Twin eruptions threaten chaos for Ecuador

THE SMALL and economically racked Latin American nation of Ecuador may be hit by two simultaneous volcanic eruptions. A red alert had already been declared around one, Tungurahua, and 20,000 people evacuated from their homes when another, known as Guagua ("Baby") Pichincha, began threatening the capital, Quito, home to 1.2 million people.

Yesterday teams of workers were struggling to clear volcanic ash from Quito's airport, a task expected to take up to six days. The white ash, which made the city look like it had been hit by a snowstorm, clogs jet turbines and makes the runways treacherous for landings and take offs. All flights were being diverted to the port of Guayaquil, Ecuador's second city, and another airport in Latacunga, 55 miles south of Quito.

In an Andean valley almost 9,500ft above sea level, Quito is ringed by nine active volcanoes. Guagua Pichincha, only seven miles from the city, last erupted 340 years ago, but has been rumbling since September. Ash from its 15,700ft crater has shut the airport half a dozen times since then.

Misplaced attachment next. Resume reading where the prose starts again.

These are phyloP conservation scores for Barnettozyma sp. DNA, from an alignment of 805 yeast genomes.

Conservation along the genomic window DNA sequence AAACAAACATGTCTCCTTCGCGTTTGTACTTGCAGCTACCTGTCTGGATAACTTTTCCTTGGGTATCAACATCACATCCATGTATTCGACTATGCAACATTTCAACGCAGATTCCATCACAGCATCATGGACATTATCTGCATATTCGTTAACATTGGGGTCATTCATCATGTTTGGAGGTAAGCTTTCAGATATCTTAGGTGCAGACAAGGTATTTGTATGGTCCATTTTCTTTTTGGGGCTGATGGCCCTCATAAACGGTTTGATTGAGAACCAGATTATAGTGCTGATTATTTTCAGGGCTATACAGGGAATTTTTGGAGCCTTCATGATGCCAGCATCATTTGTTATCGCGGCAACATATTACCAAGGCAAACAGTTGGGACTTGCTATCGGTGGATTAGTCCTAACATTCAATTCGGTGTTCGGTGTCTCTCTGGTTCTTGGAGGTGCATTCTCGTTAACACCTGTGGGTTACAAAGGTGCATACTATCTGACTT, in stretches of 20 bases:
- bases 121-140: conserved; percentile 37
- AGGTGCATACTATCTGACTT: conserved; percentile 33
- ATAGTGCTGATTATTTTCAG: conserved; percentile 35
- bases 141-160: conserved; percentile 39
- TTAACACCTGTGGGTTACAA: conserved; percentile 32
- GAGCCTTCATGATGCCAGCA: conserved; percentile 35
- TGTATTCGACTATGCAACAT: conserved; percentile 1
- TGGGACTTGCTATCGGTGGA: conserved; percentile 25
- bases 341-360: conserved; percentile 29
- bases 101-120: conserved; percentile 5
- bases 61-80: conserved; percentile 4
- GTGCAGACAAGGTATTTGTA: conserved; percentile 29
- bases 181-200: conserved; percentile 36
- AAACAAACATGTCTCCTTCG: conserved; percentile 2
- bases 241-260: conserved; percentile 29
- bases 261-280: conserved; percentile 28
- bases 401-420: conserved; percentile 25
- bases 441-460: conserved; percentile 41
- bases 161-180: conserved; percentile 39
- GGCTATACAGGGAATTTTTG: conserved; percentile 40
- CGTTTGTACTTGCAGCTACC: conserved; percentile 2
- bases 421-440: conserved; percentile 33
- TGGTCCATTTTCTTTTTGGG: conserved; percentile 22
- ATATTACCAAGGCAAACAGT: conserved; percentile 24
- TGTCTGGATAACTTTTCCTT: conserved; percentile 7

Schools were closed after Thursday night's explosion. The mayor, Roque Sevilla, called for calm, told residents to use masks to protect eyes and lungs from abrasive ash and asked them to help sweep the streets. Thieves took advantage of the half-light to steal CDs and equipment from a local radio station, slipping into the studios while guards took shelter from the noxious ash.

Since September, Quito has gone from yellow to orange alert several times - meaning an eruption was likely in days or weeks. But a red alert such as the one declared around Tungurahua - which predicts an eruption in hours - has yet to be reached. An eruption by Guagua Pichincha could shower Quito with a thick rain of dangerous volcanic ash, and would send lava down onto villages below the crater.

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